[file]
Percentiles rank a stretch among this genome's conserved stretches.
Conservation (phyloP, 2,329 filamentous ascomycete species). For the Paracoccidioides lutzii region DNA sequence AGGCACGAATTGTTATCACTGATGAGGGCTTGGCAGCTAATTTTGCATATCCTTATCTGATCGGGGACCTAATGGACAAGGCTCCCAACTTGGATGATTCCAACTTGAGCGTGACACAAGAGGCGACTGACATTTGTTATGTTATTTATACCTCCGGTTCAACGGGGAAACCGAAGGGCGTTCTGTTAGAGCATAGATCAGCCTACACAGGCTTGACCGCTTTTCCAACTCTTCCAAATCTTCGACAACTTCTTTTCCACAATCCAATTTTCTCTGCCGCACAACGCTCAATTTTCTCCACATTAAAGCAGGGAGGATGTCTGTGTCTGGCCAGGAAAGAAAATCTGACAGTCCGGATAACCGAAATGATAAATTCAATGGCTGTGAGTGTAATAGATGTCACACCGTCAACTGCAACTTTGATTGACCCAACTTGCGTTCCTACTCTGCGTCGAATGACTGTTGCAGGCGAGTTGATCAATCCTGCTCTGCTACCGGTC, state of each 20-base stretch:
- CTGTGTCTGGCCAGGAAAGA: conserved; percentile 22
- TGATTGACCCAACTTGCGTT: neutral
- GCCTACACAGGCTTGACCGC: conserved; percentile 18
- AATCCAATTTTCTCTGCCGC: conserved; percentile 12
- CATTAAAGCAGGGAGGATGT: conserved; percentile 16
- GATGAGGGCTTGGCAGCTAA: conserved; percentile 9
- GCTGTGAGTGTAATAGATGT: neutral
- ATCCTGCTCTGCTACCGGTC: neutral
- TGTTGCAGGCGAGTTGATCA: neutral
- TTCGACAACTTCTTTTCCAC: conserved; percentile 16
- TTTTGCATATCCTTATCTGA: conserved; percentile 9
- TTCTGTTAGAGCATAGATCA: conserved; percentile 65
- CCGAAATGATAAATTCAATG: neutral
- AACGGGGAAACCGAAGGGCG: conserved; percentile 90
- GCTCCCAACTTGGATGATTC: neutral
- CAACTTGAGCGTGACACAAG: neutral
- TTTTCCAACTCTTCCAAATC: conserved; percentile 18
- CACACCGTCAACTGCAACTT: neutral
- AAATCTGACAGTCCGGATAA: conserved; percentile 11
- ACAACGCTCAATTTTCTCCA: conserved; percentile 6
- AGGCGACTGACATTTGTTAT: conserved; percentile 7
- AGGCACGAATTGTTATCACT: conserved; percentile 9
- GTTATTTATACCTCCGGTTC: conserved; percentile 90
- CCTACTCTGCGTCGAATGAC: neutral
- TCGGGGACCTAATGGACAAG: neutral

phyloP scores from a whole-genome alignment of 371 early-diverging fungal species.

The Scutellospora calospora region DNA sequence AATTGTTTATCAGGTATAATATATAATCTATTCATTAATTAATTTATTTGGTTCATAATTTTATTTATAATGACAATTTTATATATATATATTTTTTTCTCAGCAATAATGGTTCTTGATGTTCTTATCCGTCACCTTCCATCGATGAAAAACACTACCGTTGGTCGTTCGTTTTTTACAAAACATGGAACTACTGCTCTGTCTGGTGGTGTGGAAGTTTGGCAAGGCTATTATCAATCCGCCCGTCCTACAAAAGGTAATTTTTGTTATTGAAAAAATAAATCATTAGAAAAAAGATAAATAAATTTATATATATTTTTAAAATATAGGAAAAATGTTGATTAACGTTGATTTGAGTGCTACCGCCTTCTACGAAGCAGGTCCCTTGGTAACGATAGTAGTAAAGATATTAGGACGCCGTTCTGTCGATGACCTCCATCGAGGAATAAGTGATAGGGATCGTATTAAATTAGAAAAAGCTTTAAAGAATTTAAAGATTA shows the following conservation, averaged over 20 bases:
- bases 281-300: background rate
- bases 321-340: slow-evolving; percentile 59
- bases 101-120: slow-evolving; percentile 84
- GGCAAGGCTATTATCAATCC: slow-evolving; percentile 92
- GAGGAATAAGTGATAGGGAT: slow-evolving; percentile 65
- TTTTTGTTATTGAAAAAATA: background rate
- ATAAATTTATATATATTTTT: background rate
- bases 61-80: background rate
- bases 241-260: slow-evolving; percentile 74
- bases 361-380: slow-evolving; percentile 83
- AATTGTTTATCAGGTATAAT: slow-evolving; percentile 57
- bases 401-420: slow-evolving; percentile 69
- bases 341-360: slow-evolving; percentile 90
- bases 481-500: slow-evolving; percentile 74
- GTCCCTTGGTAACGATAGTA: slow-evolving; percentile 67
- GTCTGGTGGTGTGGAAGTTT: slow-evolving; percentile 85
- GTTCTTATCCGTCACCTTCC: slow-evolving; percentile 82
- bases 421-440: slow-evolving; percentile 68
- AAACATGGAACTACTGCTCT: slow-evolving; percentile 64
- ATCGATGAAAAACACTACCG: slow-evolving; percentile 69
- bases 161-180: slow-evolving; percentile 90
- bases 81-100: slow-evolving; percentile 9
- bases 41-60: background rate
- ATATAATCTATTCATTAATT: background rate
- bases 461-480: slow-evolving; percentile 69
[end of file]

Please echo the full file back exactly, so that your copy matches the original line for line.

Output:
Percentiles rank a stretch among this genome's conserved stretches.
Conservation (phyloP, 2,329 filamentous ascomycete species). For the Paracoccidioides lutzii region DNA sequence AGGCACGAATTGTTATCACTGATGAGGGCTTGGCAGCTAATTTTGCATATCCTTATCTGATCGGGGACCTAATGGACAAGGCTCCCAACTTGGATGATTCCAACTTGAGCGTGACACAAGAGGCGACTGACATTTGTTATGTTATTTATACCTCCGGTTCAACGGGGAAACCGAAGGGCGTTCTGTTAGAGCATAGATCAGCCTACACAGGCTTGACCGCTTTTCCAACTCTTCCAAATCTTCGACAACTTCTTTTCCACAATCCAATTTTCTCTGCCGCACAACGCTCAATTTTCTCCACATTAAAGCAGGGAGGATGTCTGTGTCTGGCCAGGAAAGAAAATCTGACAGTCCGGATAACCGAAATGATAAATTCAATGGCTGTGAGTGTAATAGATGTCACACCGTCAACTGCAACTTTGATTGACCCAACTTGCGTTCCTACTCTGCGTCGAATGACTGTTGCAGGCGAGTTGATCAATCCTGCTCTGCTACCGGTC, state of each 20-base stretch:
- CTGTGTCTGGCCAGGAAAGA: conserved; percentile 22
- TGATTGACCCAACTTGCGTT: neutral
- GCCTACACAGGCTTGACCGC: conserved; percentile 18
- AATCCAATTTTCTCTGCCGC: conserved; percentile 12
- CATTAAAGCAGGGAGGATGT: conserved; percentile 16
- GATGAGGGCTTGGCAGCTAA: conserved; percentile 9
- GCTGTGAGTGTAATAGATGT: neutral
- ATCCTGCTCTGCTACCGGTC: neutral
- TGTTGCAGGCGAGTTGATCA: neutral
- TTCGACAACTTCTTTTCCAC: conserved; percentile 16
- TTTTGCATATCCTTATCTGA: conserved; percentile 9
- TTCTGTTAGAGCATAGATCA: conserved; percentile 65
- CCGAAATGATAAATTCAATG: neutral
- AACGGGGAAACCGAAGGGCG: conserved; percentile 90
- GCTCCCAACTTGGATGATTC: neutral
- CAACTTGAGCGTGACACAAG: neutral
- TTTTCCAACTCTTCCAAATC: conserved; percentile 18
- CACACCGTCAACTGCAACTT: neutral
- AAATCTGACAGTCCGGATAA: conserved; percentile 11
- ACAACGCTCAATTTTCTCCA: conserved; percentile 6
- AGGCGACTGACATTTGTTAT: conserved; percentile 7
- AGGCACGAATTGTTATCACT: conserved; percentile 9
- GTTATTTATACCTCCGGTTC: conserved; percentile 90
- CCTACTCTGCGTCGAATGAC: neutral
- TCGGGGACCTAATGGACAAG: neutral

phyloP scores from a whole-genome alignment of 371 early-diverging fungal species.

The Scutellospora calospora region DNA sequence AATTGTTTATCAGGTATAATATATAATCTATTCATTAATTAATTTATTTGGTTCATAATTTTATTTATAATGACAATTTTATATATATATATTTTTTTCTCAGCAATAATGGTTCTTGATGTTCTTATCCGTCACCTTCCATCGATGAAAAACACTACCGTTGGTCGTTCGTTTTTTACAAAACATGGAACTACTGCTCTGTCTGGTGGTGTGGAAGTTTGGCAAGGCTATTATCAATCCGCCCGTCCTACAAAAGGTAATTTTTGTTATTGAAAAAATAAATCATTAGAAAAAAGATAAATAAATTTATATATATTTTTAAAATATAGGAAAAATGTTGATTAACGTTGATTTGAGTGCTACCGCCTTCTACGAAGCAGGTCCCTTGGTAACGATAGTAGTAAAGATATTAGGACGCCGTTCTGTCGATGACCTCCATCGAGGAATAAGTGATAGGGATCGTATTAAATTAGAAAAAGCTTTAAAGAATTTAAAGATTA shows the following conservation, averaged over 20 bases:
- bases 281-300: background rate
- bases 321-340: slow-evolving; percentile 59
- bases 101-120: slow-evolving; percentile 84
- GGCAAGGCTATTATCAATCC: slow-evolving; percentile 92
- GAGGAATAAGTGATAGGGAT: slow-evolving; percentile 65
- TTTTTGTTATTGAAAAAATA: background rate
- ATAAATTTATATATATTTTT: background rate
- bases 61-80: background rate
- bases 241-260: slow-evolving; percentile 74
- bases 361-380: slow-evolving; percentile 83
- AATTGTTTATCAGGTATAAT: slow-evolving; percentile 57
- bases 401-420: slow-evolving; percentile 69
- bases 341-360: slow-evolving; percentile 90
- bases 481-500: slow-evolving; percentile 74
- GTCCCTTGGTAACGATAGTA: slow-evolving; percentile 67
- GTCTGGTGGTGTGGAAGTTT: slow-evolving; percentile 85
- GTTCTTATCCGTCACCTTCC: slow-evolving; percentile 82
- bases 421-440: slow-evolving; percentile 68
- AAACATGGAACTACTGCTCT: slow-evolving; percentile 64
- ATCGATGAAAAACACTACCG: slow-evolving; percentile 69
- bases 161-180: slow-evolving; percentile 90
- bases 81-100: slow-evolving; percentile 9
- bases 41-60: background rate
- ATATAATCTATTCATTAATT: background rate
- bases 461-480: slow-evolving; percentile 69